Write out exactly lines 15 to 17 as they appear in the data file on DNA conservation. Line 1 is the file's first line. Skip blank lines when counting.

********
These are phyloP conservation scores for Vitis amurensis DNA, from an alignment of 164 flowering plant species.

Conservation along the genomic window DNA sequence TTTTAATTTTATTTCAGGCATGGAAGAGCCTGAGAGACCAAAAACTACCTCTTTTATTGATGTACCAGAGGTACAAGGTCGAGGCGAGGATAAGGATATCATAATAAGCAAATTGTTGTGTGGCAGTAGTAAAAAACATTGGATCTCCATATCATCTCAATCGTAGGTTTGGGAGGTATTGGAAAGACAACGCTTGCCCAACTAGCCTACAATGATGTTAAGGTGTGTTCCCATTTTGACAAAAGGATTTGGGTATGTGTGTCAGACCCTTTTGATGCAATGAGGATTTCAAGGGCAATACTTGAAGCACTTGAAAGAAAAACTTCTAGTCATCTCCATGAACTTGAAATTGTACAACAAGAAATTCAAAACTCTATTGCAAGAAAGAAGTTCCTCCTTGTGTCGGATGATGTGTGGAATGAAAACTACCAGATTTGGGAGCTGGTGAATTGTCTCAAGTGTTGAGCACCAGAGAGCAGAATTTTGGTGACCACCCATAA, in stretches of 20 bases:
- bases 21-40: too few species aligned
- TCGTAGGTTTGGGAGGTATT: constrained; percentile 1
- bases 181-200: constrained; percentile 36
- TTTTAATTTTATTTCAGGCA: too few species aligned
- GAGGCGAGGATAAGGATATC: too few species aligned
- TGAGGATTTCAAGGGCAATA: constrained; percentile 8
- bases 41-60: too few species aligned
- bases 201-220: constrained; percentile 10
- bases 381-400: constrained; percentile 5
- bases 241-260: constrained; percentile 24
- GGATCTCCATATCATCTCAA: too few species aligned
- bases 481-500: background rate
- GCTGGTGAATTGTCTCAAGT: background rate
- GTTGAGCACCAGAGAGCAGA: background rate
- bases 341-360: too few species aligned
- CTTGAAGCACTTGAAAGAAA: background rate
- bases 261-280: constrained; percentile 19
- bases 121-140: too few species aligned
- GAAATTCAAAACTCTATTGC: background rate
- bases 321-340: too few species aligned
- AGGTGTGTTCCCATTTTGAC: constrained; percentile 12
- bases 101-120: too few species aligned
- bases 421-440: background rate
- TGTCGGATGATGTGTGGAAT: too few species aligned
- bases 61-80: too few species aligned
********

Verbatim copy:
- GCTGGTGAATTGTCTCAAGT: background rate
- GTTGAGCACCAGAGAGCAGA: background rate
- bases 341-360: too few species aligned